Do you have any unusual writing quirks?

Writing itself is an unusual quirk!

What is your opinion about critique groups? What words of advice would you offer a novice writer who is joining one? Do you think the wrong critique group can ‘crush’ a fledgling writer?

It seems like a really good idea, writers helping one another polish away the weaknesses in their work. But I think it then becomes a matter of reading the work of your group mates for the specific purpose of finding some criticism to say, even if it’s really a reach. In the case of horror writers, it’s not unusual that you will find a good cross section of readers who not only don’t care for the genre but might even have a sort of prejudice toward it–and here they are sort of forced to read it. I can think of certain types of fiction that I would probably have a bit of a chip on my shoulder when reading, so I sort of get that. With that understanding, I believe you can get something from such a group, filtered through your awareness that it all comes down to a matter of taste.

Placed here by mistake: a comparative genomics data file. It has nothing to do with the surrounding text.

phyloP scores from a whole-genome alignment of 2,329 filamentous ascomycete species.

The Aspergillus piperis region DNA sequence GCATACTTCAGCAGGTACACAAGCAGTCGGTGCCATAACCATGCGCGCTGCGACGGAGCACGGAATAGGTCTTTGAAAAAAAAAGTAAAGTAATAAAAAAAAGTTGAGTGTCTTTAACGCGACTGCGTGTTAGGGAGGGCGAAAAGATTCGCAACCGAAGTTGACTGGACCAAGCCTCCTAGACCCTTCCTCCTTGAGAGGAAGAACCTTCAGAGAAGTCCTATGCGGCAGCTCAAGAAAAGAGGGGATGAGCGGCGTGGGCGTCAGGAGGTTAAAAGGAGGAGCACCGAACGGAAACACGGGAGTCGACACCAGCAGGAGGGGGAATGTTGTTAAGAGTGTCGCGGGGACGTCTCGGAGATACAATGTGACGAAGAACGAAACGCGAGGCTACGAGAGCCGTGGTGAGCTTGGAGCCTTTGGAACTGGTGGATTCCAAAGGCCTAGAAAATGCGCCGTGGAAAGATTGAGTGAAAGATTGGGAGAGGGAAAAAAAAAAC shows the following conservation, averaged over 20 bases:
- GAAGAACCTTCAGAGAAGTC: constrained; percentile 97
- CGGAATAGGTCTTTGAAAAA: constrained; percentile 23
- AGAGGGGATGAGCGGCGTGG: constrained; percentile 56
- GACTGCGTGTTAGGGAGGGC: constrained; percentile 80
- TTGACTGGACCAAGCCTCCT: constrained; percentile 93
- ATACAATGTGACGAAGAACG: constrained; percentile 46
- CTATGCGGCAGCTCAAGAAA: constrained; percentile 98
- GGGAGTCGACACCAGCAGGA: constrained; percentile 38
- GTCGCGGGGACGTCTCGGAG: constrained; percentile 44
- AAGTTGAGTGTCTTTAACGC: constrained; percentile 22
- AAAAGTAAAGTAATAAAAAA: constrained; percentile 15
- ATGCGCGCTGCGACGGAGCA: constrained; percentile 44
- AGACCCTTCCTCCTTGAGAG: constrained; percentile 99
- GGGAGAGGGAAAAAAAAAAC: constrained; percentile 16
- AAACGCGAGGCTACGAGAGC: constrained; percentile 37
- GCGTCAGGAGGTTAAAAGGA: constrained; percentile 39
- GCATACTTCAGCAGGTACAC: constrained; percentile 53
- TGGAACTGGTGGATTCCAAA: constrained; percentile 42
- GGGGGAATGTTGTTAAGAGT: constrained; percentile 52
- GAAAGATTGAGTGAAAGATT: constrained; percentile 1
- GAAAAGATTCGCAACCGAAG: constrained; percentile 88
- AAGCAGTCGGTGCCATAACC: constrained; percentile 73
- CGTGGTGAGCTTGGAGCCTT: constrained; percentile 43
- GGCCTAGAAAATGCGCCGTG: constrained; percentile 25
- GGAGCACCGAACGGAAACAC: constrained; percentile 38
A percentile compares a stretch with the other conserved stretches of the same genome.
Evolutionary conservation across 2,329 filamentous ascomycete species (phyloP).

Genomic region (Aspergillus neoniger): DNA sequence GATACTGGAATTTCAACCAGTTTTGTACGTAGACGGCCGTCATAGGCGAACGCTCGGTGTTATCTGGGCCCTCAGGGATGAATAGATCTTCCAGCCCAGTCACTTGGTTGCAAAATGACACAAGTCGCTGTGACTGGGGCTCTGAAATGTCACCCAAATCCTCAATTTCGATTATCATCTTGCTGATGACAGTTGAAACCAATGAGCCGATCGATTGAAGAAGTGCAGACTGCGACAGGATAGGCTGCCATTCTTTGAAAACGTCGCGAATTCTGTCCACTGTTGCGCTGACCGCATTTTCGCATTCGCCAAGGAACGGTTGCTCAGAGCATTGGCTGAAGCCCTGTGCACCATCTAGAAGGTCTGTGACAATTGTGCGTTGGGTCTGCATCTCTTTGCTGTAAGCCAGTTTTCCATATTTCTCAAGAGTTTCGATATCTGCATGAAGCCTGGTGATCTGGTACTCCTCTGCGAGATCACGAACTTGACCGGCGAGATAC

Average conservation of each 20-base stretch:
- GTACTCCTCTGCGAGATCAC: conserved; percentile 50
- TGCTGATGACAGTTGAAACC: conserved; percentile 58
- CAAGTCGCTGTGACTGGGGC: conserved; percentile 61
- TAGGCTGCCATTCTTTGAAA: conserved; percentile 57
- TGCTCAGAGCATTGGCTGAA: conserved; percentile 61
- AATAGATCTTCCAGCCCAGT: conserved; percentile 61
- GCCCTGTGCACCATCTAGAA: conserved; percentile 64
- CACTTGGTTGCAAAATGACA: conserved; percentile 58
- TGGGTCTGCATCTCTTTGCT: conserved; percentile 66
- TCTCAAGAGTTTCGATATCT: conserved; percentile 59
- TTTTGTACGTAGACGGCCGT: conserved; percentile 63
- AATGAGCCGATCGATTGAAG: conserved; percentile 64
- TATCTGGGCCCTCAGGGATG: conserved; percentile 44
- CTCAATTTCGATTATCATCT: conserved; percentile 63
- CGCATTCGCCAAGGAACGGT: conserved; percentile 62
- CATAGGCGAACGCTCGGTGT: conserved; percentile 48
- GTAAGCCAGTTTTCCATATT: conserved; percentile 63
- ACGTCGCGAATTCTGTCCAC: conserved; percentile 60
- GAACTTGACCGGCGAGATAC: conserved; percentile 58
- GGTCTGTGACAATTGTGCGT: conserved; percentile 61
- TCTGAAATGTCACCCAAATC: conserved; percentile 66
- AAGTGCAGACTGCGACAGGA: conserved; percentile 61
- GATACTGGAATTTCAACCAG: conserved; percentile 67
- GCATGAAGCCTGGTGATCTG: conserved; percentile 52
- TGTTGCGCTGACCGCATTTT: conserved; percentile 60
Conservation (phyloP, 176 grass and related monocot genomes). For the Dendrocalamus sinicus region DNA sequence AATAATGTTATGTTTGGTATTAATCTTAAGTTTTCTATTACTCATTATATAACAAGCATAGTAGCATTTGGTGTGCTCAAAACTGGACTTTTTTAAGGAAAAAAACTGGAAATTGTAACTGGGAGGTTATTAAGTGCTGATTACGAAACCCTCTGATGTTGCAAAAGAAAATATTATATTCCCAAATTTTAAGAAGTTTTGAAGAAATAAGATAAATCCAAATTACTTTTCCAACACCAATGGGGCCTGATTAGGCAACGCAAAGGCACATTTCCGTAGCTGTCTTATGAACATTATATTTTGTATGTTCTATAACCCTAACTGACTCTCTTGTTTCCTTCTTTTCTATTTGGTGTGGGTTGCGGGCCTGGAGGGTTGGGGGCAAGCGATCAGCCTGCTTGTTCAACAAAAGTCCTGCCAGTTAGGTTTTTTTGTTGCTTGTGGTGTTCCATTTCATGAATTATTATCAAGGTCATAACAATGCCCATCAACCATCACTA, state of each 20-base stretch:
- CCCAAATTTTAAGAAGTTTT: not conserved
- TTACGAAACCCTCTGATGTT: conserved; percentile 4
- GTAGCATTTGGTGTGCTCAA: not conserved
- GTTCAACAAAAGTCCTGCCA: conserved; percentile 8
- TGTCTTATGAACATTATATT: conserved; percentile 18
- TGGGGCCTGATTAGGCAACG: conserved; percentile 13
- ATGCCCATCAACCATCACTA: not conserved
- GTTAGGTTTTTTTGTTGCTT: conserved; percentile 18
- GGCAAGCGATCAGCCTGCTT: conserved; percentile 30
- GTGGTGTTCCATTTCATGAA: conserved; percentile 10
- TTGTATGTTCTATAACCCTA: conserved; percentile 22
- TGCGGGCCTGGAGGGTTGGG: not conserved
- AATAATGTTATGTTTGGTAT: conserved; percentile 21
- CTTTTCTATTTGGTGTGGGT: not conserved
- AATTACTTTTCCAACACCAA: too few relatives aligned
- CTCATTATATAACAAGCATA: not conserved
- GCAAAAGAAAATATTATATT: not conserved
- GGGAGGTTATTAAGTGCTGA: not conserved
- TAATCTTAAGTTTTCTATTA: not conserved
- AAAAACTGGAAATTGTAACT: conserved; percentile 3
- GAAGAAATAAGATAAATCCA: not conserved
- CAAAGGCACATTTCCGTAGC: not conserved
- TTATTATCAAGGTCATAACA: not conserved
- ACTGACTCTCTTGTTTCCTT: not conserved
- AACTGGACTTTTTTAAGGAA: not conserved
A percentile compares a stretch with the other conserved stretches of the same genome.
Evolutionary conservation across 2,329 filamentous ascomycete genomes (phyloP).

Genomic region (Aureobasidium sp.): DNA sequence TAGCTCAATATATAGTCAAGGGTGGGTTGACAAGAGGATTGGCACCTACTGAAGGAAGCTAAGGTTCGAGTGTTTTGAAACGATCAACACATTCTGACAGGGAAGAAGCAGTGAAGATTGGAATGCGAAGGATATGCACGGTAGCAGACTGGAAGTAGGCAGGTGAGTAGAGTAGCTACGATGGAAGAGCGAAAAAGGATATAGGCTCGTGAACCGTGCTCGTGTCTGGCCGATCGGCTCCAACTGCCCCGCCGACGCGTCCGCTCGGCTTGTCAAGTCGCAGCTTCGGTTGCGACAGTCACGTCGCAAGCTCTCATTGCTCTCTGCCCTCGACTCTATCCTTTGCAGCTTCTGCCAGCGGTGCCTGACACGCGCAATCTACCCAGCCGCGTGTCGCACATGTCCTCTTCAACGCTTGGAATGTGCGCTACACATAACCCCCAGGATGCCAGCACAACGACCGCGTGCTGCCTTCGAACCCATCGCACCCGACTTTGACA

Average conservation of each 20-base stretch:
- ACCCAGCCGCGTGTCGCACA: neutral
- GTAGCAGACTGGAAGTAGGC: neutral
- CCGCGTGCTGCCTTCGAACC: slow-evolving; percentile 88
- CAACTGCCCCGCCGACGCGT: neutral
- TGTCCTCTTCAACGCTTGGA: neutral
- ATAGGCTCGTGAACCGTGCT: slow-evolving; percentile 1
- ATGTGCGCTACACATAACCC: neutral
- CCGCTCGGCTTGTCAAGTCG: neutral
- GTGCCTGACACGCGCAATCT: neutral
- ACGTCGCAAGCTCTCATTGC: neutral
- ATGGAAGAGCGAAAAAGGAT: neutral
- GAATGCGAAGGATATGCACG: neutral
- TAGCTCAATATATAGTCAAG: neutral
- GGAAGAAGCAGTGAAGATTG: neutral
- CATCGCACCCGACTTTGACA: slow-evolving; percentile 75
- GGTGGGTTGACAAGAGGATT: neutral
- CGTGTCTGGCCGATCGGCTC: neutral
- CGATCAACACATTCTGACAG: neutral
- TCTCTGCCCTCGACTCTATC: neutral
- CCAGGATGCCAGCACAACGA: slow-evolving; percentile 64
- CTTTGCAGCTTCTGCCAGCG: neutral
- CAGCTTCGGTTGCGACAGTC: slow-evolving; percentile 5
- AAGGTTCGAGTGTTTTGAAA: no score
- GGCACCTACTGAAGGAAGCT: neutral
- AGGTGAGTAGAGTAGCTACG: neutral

Have you ever suffered from writer’s block? What seems to work for unleashing your creativity?

Writer’s block has never been a problem. I’ve heard it said that crying writer’s block is just an excuse–but there’s no doubt that writers have peculiar reactions to their circumstances, and I’ve certainly been depressed to the state of near immobility-but I don’t get writer’s block. I think it’s probably a real thing–but it’s probably an overused excuse as well.

Technically speaking, what do you have to struggle the most when writing? How do you tackle it?

The biggest issue for me is jumping the gun a bit. I should really outline and write biographies and map out all the details more, but I sometimes become so eager to write that I jump in–and then write myself into a corner so to speak.

How was your experience in looking for a publisher? What words of advice would you offer those novice authors who are in search of one?

For PROGENY, I was very, very lucky -I can’t stress that enough- to find Hobbes End with my initial short story submissions for their anthology THE ENDLANDS. The people at Hobbes End, everyone in every department, are brilliant and wonderful in regards to working with authors and making sure a book reaches its maximum potential. For new authors, my advice is a cliche’–but an apt one. Never give up. If writing makes your spirit soar then do it. Self publishing is an increasingly viable option as well. If you self publish, receive some good reviews and make some decent sales, then a publisher is going to take notice.